CRISPR-Cas9 is a molecular tool with transformative genome editing capabilities. At the molecular level, an intricate allosteric signaling is critical for DNA cleavage, but its role in the specificity enhancement of the Cas9 endonuclease is poorly understood. Here, multi-microsecond molecular dynamics is combined with solution NMR and graph theory-derived models to probe the allosteric role of key specificity-enhancing mutations. We show that mutations responsible for increasing the specificity of Cas9 alter the allosteric structure of the catalytic HNH domain, impacting the signal transmission from the DNA recognition region to the catalytic sites for cleavage. Specifically, the K855A mutation strongly disrupts the allosteric connectivity of the HNH domain, exerting the highest perturbation on the signaling transfer, while K810A and K848A result in more moderate effects on the allosteric communication. This differential perturbation of the allosteric signal correlates to the order of specificity enhancement (K855A > K848A ~ K810A) observed in biochemical studies, with the mutation achieving the highest specificity most strongly perturbing the signaling transfer. These findings suggest that alterations of the allosteric communication from DNA recognition to cleavage are critical to increasing the specificity of Cas9 and that allosteric hotspots can be targeted through mutational studies for improving the system's function.
Analysis codes and script files can be downloaded from Github: https://github.com/palermolabResonance assignments for the HNH structure are available at bmrb.io under BMRB entry 27949.
- Giulia Palermo
- Giulia Palermo
- Victor S Batista
- George P Lisi
- Giulia Palermo
The funders had no role in study design, data collection and interpretation, or the decision to submit the work for publication.
- Rina Rosenzweig, Weizmann Institute of Science, Israel
© 2021, Nierzwicki et al.
This article is distributed under the terms of the Creative Commons Attribution License permitting unrestricted use and redistribution provided that the original author and source are credited.
Cleavage of membrane proteins in the lipid bilayer by intramembrane proteases is crucial for health and disease. Although different lipid environments can potently modulate their activity, how this is linked to their structural dynamics is unclear. Here we show that the carboxy-peptidase-like activity of the archaeal intramembrane protease PSH, a homolog of the Alzheimer's disease-associated presenilin/γ-secretase is impaired in micelles and promoted in a lipid bilayer. Comparative molecular dynamics simulations revealed that important elements for substrate binding such as transmembrane domain 6a of PSH are more labile in micelles and stabilized in the lipid bilayer. Moreover, consistent with an enhanced interaction of PSH with a transition-state analog inhibitor, the bilayer promoted the formation of the enzyme´s catalytic active site geometry. Our data indicate that the lipid environment of an intramembrane protease plays a critical role in structural stabilization and active site arrangement of the enzyme-substrate complex thereby promoting intramembrane proteolysis.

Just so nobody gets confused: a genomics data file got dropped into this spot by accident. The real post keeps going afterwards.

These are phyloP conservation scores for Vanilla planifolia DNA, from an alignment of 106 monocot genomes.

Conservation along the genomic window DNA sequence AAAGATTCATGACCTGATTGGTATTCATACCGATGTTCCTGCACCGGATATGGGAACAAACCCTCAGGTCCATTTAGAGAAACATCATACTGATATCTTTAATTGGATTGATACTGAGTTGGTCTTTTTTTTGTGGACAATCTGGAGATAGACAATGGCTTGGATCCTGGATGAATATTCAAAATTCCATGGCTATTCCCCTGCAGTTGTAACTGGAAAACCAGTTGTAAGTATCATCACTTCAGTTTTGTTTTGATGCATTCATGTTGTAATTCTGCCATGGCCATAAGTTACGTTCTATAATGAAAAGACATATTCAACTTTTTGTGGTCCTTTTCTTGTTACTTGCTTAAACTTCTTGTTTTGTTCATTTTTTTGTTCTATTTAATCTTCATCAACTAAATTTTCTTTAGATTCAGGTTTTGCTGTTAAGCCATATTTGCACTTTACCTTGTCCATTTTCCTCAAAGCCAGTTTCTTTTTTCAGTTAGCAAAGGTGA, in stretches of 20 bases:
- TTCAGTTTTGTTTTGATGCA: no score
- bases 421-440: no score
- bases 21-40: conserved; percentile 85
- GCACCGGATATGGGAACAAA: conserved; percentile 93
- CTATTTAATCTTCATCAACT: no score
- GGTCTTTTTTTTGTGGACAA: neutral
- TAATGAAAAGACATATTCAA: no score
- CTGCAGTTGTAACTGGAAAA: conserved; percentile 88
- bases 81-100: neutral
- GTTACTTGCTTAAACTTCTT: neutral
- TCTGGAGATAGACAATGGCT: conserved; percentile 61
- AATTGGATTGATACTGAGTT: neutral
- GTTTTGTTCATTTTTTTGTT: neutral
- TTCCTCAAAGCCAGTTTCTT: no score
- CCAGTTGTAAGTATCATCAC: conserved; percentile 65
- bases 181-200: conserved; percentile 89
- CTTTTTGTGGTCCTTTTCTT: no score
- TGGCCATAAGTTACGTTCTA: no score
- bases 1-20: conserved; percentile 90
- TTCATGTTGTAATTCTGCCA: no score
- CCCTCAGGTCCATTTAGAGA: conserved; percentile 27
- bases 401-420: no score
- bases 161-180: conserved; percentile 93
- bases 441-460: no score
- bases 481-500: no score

Transport of proteins across and into membranes is a fundamental biological process with the vast majority being conducted by the ubiquitous Sec machinery. In bacteria, this is usually achieved when the SecY-complex engages the cytosolic ATPase SecA (secretion) or translating ribosomes (insertion). Great strides have been made towards understanding the mechanism of protein translocation. Yet, important questions remain – notably, the nature of the individual steps that constitute transport, and how the proton-motive force (PMF) across the plasma membrane contributes. Here, we apply a recently developed high-resolution protein transport assay to explore these questions. We find that pre-protein transport is limited primarily by the diffusion of arginine residues across the membrane, particularly in the context of bulky hydrophobic sequences. This specific effect of arginine, caused by its positive charge, is mitigated for lysine which can be deprotonated and transported across the membrane in its neutral form. These observations have interesting implications for the mechanism of protein secretion, suggesting a simple mechanism through which the PMF can aid transport by enabling a 'proton ratchet', wherein re-protonation of exiting lysine residues prevents channel re-entry, biasing transport in the outward direction.